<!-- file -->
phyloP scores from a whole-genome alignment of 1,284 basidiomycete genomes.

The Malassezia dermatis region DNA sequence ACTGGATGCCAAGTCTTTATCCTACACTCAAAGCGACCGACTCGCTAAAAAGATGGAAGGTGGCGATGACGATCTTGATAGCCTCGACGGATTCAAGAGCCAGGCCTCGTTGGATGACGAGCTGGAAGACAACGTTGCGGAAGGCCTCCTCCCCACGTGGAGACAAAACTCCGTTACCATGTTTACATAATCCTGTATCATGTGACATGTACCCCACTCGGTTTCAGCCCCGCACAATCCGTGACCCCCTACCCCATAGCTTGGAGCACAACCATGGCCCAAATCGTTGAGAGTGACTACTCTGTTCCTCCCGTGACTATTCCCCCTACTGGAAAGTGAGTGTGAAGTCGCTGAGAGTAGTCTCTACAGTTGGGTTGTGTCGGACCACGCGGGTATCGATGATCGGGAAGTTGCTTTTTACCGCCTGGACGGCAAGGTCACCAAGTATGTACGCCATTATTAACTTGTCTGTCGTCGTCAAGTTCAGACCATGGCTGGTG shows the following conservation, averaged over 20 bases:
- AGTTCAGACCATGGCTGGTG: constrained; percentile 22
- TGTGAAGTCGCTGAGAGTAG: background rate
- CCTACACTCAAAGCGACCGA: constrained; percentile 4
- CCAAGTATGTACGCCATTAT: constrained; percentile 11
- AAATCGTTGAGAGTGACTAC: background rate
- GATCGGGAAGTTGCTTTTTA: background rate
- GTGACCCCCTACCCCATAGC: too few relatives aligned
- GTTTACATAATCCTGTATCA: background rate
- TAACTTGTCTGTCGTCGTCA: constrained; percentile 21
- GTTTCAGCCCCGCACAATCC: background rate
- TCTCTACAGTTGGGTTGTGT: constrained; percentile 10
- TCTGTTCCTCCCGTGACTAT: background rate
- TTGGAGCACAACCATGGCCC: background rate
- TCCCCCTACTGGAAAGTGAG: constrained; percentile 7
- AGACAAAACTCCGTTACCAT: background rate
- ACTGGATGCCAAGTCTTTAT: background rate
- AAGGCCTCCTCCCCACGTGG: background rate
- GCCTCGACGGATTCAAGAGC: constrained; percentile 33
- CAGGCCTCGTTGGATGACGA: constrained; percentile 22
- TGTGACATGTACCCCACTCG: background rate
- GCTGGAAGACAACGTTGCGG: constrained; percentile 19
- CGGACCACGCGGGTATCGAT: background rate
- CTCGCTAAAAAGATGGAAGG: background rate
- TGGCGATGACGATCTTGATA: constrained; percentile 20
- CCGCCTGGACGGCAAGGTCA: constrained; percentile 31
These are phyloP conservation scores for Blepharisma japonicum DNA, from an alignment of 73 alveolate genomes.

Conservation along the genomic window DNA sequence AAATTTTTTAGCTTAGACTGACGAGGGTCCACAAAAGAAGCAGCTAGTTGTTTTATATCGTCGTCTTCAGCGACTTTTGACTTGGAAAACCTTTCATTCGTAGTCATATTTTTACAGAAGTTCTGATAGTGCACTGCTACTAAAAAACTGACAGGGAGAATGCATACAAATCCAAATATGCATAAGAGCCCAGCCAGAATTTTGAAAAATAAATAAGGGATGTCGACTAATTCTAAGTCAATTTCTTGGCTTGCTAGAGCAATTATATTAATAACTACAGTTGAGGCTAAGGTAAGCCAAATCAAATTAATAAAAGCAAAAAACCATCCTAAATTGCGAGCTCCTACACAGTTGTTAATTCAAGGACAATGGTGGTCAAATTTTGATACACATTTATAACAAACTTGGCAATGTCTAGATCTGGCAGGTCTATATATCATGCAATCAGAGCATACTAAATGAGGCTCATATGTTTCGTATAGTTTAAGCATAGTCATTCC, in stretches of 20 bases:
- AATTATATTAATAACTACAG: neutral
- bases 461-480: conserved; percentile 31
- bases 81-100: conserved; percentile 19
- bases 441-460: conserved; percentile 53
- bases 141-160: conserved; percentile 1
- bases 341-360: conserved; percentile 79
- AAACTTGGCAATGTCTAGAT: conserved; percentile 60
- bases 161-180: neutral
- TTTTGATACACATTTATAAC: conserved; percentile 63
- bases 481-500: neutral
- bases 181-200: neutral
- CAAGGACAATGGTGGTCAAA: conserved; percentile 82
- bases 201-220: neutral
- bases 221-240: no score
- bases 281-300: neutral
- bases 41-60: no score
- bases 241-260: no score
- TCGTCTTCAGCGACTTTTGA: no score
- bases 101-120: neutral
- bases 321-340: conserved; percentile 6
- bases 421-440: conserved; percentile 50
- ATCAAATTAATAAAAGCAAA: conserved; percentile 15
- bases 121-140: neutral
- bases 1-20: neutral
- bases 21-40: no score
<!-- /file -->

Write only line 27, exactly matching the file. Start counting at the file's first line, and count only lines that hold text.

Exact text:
- CCGCCTGGACGGCAAGGTCA: constrained; percentile 31